Ann Arbor (Informed Comment) – Anna Shiryaevskaya, Stephen Stapczynski and Ann Koh at Bloomberg.org report that natural gas prices have risen 1,000 percent in Europe since the pandemic crash of May, 2020. Other parts of the world with more natural gas of their own also saw price increases over the past year, though not on that scale. The cost of liquefied natural gas rose six times in Asia, and is at a ten-year seasonal high in the United States despite fracking.
This spike in gas prices isn’t just a post-pandemic fluke, however. It appears to reflect a new secular trend of global demand outstripping supply, which is expected to continue through the 2020s.
They explain that one driver of the age of permanent higher cost for natural gas aside from increasing demand is that investment in new natural gas facilities has been lagging because investors are under pressure from environmentalists and governments to get away from fossil fuels.
At the same time, increased demand comes in part from a rush to dump dirty coal in countries such as China and Germany, in a bid to meet carbon dioxide emissions reduction targets in the wake of the 2015 Paris climate accord. If it is extracted carefully, as Qatar does, natural gas produces half the greenhouse gas emissions of coal.
This report doesn’t say so explicitly, but we can draw the conclusion that the big run-up in natural gas prices is a direct result of the reaction to the climate crisis of governments and corporations and reflects a contradictory situation where climate concerns are both driving governments and the market away from coal and toward natural gas, and are depriving natural gas of investment funding for expansion!
The Bloomberg report seems oddly uninterested in the implications of this long-term change for the adoption of renewables, about which the reporters oddly and inaccurately say, “Meanwhile, non-fossil-fuel alternatives such as wind and solar are at a relatively early stage in the energy transition.”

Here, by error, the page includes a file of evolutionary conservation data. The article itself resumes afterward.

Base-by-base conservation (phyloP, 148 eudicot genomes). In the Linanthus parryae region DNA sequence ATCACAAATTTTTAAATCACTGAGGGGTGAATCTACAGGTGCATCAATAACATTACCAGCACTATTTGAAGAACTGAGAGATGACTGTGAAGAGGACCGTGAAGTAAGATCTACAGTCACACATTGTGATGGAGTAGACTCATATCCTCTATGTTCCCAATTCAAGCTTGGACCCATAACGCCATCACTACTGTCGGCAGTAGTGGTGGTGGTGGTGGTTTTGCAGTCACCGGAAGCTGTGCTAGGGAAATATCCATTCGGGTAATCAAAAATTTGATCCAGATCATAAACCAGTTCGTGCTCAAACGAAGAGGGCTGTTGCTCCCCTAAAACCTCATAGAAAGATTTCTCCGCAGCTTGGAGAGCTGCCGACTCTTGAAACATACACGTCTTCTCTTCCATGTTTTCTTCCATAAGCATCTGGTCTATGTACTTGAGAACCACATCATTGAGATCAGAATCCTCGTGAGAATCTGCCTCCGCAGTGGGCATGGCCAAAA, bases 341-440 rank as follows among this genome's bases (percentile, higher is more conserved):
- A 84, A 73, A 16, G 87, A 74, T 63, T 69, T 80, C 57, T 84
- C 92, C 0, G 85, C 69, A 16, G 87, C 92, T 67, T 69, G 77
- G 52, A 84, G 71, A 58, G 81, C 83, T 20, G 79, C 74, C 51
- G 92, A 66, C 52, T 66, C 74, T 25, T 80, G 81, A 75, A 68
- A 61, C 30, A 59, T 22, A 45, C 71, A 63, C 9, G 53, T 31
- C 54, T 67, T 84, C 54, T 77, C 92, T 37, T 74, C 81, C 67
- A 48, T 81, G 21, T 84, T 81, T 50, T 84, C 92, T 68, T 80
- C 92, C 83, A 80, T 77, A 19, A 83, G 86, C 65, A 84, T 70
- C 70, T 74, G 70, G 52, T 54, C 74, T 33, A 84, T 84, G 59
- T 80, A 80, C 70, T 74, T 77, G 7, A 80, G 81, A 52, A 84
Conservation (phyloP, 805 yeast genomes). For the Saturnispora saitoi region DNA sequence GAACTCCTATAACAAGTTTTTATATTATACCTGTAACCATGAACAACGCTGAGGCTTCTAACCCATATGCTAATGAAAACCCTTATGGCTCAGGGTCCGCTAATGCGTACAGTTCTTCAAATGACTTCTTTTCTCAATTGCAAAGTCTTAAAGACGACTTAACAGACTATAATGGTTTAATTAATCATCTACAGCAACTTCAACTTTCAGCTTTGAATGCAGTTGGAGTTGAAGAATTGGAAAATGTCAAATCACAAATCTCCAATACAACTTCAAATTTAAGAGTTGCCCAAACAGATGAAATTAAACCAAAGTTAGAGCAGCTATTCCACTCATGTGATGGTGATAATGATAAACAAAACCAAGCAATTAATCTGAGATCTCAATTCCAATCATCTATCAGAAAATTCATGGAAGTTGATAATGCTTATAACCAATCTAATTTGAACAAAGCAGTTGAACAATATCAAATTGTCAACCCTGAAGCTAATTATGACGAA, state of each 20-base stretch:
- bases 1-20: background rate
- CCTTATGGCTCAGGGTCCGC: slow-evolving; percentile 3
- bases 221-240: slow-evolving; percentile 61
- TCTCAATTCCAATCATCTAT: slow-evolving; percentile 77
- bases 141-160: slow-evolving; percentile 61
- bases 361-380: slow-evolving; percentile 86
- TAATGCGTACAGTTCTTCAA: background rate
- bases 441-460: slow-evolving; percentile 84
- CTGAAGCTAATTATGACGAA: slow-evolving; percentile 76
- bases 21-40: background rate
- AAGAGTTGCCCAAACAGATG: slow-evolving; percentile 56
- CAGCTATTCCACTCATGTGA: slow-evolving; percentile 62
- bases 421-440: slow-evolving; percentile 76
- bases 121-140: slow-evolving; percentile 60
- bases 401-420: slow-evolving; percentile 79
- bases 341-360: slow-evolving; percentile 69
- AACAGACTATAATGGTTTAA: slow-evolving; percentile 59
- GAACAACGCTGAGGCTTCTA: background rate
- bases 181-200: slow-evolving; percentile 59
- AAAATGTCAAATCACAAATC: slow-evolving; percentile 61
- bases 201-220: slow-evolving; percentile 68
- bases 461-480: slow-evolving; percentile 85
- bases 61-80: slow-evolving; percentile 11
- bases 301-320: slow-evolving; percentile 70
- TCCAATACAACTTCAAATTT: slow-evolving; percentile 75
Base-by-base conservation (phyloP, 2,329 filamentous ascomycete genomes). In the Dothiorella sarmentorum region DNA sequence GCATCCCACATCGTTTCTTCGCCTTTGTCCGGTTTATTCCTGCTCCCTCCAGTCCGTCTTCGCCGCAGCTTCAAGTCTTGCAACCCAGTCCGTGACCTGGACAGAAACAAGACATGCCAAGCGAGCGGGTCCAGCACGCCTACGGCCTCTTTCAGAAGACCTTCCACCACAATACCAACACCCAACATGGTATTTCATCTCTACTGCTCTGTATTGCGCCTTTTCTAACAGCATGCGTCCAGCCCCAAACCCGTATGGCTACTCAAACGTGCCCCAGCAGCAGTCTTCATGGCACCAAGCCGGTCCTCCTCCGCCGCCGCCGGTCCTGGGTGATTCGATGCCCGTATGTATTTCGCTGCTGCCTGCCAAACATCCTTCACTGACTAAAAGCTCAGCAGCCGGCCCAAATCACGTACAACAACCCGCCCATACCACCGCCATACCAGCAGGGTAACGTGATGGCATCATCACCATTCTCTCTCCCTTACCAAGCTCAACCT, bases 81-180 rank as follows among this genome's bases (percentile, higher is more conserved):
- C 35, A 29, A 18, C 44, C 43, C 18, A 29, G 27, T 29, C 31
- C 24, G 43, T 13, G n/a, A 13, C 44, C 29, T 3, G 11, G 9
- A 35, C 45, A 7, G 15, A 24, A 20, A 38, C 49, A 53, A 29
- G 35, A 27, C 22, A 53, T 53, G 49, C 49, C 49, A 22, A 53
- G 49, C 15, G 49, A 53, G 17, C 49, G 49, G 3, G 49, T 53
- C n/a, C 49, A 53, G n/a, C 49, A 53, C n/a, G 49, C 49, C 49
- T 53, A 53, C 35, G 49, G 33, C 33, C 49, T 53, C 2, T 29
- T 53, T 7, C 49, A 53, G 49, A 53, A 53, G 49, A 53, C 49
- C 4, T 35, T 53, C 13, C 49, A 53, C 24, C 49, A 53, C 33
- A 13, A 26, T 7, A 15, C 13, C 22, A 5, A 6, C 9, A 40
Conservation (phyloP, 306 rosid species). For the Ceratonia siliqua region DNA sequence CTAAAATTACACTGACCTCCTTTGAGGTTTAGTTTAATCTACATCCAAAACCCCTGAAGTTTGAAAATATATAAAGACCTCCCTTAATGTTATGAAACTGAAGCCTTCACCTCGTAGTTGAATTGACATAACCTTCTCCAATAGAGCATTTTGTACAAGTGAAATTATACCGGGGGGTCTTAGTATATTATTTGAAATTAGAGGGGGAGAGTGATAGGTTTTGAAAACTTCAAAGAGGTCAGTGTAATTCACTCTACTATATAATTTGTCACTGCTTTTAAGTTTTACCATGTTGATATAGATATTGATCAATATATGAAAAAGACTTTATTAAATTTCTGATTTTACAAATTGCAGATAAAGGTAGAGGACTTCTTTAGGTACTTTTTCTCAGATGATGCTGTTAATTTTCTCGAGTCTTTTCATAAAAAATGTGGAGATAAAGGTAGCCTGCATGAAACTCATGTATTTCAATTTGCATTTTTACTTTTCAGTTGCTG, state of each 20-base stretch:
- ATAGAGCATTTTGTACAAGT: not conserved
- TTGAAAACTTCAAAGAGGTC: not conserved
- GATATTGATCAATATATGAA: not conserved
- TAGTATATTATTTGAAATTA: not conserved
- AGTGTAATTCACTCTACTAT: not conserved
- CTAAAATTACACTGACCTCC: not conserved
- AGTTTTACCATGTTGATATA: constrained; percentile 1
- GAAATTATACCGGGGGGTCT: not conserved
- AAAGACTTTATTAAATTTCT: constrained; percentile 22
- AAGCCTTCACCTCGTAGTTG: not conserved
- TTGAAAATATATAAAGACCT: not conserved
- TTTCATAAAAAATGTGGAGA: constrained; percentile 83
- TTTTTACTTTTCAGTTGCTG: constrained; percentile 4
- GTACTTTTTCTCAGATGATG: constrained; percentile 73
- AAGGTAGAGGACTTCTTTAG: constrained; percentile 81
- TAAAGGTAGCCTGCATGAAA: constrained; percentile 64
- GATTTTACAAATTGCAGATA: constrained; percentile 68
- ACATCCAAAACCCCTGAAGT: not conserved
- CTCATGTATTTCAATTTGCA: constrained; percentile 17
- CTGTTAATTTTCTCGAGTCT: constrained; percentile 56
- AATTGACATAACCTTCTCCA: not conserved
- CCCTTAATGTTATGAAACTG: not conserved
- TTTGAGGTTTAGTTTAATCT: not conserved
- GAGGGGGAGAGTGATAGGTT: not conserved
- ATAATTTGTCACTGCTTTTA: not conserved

In fact, the wind power sector in particular is a mature technology, and wind can be as little as 3 cents a kilowatt hour, substantially cheaper than either coal or natural gas. In sunny climes, solar is also now 3 cents/ KWh or in a few cases like Dubai, even less. Coal is 5 cents a kilowatt hour, and natural gas is about 6.5 cents/ KWh. If natural gas rises in price, that would be an impetus to go straight to renewables.
The fuel mix for electricity in a country also matters.
Wind provided about a quarter of the electricity in the UK in 2020, and that percentage will grow as new offshore wind farms now being constructed come online. Coal has already been all but knocked out in Britain, down to under 2% of electricity production. Natural gas remains the largest single fuel for power plants, at some 36%. So as the government proceeds to reduce its carbon emissions further, it will have only one choice: to replace natural gas with wind, solar, and batteries.
In a scenario like that of the UK, the run-up in natural gas prices predicted by Bloomberg, along with CO2 reduction targets, will likely drive a surge in renewables.
The situation looks different in, say, China, where coal is still 56% of electricity generation, and where very substantial savings in CO2 emissions could be had by moving to more natural gas even as Beijing vastly expands its use of wind and solar. Of course, wind, solar and battery could become so much cheaper than natural gas that China will reconsider and replace the coal with renewables instead.
Then you have California, where nearly 50 cities have banned natural gas for heating and cooking in newly constructed buildings, insisting on electrifying them. The movement against natural gas will likely not only impede investment in natgas extraction and power plants but will actually also discourage the use of natural gas at all. Gov. Newsom is likely to ban fracking by 2024, and permits are already getting hard to acquire. Fracking is a water hog, and California’s long-term drought will also make the practice ever more unpopular and expensive.
The vast expansion of California’s battery storage capacity also weakens the argument for natural gas as a baseline power generator, a phenomenon that will accelerate in coming years.
So I would say we have a mixed picture of the impact of high natural gas prices on the move to renewables. In high-coal areas like China and Poland, you could see a move to natural gas because of global pressure to reduce CO2 emissions. And that move could keep the pressure on prices for a while. But in low-coal or no-coal areas like the UK and California, demand for natural gas will likely plummet in the 2020s in favor of renewables plus batteries. The question is whether the low-coal states’ flight from natural gas will offset higher demand in some countries. Moreover, if the cost of renewables goes on plummeting and batteries get cheaper and longer-lasting, some of the flight from coal will be toward renewables instead. It seems to me likely that in 15 years the gas craze for gas will subside and go into a tailspin as cheap wind, solar, battery take over the world.